Hanji, The Thousand-Year Tradition of Paper in Cultural Heritage Restoration

The NRICH Reaching Out to the World

Hanji Research Team, Restoration Technology Division

Establishing Quality Standards for Hanji Used for Cultural Heritage Restoration

Hanji, also known as “mulberry paper,” is crafted through a traditional Korean papermaking technique using fibers from the paper mulberry plant. Distinguished by its robust and lengthy fibers, Hanji boasts impressive durability and preservation characteristics.

Hanji’s raw materials, processes, and production techniques have been faithfully transmitted through the ages. An array of Hanji variations serves specific purposes, each distinguished by its own unique qualities. In the domain of cultural heritage restoration, skilled artisans are entrusted with crafting Hanji akin to the original artifact.

Aside from traditional Hanji, an improved version has emerged that integrates modern techniques to enhance workability and efficiency. To scientifically validate Hanji’s excellence, the Hanji Research Team within the NRICH’s Restoration Technology Division undertook a five-year “Research on Quality Standards for Traditional Hanji in Cultural Heritage Restoration” initiative from 2017 to 2021. This undertaking encompassed literature review, field studies, an exhaustive survey of Hanji production
for cultural heritage restoration in Korea, and an evaluation of diverse Hanji types based on materials and production processes. These endeavors resulted in the formulation of customized quality standards for Hanji’s application in cultural heritage repair and restoration contexts.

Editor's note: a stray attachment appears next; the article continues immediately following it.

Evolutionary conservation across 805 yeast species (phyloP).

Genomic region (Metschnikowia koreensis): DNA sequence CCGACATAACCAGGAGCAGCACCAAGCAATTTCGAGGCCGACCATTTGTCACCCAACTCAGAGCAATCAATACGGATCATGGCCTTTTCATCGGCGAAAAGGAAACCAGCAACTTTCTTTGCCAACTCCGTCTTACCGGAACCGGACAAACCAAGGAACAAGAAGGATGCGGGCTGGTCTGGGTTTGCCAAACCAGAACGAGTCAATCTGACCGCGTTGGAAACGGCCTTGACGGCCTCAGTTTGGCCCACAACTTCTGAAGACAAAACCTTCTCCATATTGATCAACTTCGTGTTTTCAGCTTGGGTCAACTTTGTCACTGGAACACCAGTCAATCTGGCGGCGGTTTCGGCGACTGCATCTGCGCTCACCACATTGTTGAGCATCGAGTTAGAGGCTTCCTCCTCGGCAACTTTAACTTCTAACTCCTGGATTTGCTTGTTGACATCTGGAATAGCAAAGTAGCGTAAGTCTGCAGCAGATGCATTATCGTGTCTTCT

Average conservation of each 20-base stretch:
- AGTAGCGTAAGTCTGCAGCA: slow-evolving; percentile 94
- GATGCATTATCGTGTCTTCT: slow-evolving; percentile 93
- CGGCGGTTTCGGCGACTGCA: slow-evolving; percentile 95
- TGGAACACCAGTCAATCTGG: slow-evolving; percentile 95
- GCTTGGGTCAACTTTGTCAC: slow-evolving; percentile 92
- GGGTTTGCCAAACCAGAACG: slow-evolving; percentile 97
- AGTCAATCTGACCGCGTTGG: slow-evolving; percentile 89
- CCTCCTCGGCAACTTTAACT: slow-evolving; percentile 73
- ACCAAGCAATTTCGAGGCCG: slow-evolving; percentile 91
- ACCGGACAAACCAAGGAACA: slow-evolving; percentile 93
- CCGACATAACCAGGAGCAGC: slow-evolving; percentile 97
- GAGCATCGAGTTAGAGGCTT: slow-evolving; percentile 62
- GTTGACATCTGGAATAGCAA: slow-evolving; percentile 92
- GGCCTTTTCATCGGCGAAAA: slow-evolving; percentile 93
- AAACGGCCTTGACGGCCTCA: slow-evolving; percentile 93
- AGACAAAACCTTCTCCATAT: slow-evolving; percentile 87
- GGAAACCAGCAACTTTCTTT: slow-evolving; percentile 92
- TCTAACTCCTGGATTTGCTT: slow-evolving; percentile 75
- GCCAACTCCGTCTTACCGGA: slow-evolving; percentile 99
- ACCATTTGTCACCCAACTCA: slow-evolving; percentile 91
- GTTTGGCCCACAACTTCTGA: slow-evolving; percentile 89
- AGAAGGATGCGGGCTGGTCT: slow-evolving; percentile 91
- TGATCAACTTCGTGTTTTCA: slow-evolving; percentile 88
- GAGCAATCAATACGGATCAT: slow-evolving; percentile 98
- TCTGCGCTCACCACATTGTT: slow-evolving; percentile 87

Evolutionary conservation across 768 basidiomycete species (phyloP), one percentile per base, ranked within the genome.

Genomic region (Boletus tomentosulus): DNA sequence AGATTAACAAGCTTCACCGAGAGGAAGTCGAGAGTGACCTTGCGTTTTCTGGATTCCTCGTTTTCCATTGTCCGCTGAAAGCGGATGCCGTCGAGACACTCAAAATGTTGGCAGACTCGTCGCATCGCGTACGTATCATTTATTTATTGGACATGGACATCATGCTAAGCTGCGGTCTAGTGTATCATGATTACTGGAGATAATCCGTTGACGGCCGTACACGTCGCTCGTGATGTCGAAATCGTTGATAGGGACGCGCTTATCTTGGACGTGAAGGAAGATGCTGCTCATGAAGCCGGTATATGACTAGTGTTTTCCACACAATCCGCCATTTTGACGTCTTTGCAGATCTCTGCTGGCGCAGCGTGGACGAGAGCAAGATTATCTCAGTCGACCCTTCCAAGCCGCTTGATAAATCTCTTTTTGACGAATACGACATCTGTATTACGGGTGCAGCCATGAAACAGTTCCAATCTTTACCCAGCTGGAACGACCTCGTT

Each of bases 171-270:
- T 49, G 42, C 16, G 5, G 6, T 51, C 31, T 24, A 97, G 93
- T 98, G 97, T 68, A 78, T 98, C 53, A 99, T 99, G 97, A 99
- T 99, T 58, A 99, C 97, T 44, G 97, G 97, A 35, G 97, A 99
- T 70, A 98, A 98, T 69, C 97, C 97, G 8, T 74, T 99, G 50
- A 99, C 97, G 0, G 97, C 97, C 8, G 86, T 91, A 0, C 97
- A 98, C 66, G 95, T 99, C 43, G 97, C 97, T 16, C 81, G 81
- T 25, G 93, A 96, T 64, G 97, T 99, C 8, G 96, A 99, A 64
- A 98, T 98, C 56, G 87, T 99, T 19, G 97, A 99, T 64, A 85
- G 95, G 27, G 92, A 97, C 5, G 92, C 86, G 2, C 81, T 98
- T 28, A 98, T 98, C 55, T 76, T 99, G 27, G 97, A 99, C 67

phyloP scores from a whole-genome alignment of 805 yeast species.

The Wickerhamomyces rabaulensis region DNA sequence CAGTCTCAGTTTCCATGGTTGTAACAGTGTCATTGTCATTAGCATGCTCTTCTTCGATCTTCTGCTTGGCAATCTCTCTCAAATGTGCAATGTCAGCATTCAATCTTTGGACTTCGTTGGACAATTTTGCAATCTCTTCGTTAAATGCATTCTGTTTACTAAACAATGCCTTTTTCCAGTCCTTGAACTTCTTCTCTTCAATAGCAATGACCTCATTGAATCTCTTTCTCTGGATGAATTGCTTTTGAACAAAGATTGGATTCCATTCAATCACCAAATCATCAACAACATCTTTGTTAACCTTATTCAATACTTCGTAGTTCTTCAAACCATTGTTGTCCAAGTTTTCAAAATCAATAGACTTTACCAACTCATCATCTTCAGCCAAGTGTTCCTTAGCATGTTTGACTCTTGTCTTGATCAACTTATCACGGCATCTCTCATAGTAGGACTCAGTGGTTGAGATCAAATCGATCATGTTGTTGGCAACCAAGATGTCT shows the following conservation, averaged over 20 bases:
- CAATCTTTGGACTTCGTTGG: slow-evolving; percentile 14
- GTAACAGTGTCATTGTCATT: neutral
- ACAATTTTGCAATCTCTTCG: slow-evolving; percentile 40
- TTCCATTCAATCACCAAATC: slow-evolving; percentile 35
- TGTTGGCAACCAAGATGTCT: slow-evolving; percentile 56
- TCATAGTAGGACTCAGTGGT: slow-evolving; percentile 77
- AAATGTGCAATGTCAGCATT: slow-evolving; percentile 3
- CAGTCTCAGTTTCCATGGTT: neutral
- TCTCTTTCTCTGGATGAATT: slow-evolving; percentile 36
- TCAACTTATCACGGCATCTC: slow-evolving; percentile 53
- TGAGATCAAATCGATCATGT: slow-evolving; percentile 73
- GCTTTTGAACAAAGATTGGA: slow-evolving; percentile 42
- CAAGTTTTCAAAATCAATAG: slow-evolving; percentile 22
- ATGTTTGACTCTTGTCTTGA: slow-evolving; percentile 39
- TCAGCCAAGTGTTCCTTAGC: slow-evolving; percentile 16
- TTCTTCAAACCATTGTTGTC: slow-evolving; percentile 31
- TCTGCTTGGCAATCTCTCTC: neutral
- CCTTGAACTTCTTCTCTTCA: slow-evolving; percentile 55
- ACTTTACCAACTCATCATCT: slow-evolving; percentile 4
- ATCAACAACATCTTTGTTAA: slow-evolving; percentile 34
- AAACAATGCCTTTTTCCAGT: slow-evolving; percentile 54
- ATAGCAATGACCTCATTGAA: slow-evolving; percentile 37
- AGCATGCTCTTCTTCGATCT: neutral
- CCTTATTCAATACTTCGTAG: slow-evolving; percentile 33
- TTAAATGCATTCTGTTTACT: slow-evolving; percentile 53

(From left) JUNG Soyoon, JANG Kyungju, JEONG Seonhwa, SON Haneul

Europe Embraces Hanji

In Europe, especially Italy and France, Hanji’s appeal has been on the rise. The Central Institute for the Restoration and Conservation of Archival and Library Heritage(ICRCPAL), an arm of the Italian Ministry of Culture, officially endorsed Hanji in 2016 and 2018 for restoring European cultural heritage. This endorsement led to the use of Hanji in restoring significant artifacts, including a globe cherished by Pope John XXIII exhibited in a dedicated museum, along with documentary heritage and mural replicas at the Vatican Museums.

Long dominated by Japanese Washi paper, the European cultural heritage restoration market has now extended recognition to Hanji as an exceptional restoration material. Hanji’s durability and strength make it highly suitable for restoring European cultural heritage.

The Hanji Team within NRICH’s Restoration Technology Division is rising to meet elevated expectations as they diligently strive to enhance quality standards tailored to Hanji’s diverse applications. Their dedicated efforts aim to facilitate the global adoption of Hanji in the restoration market.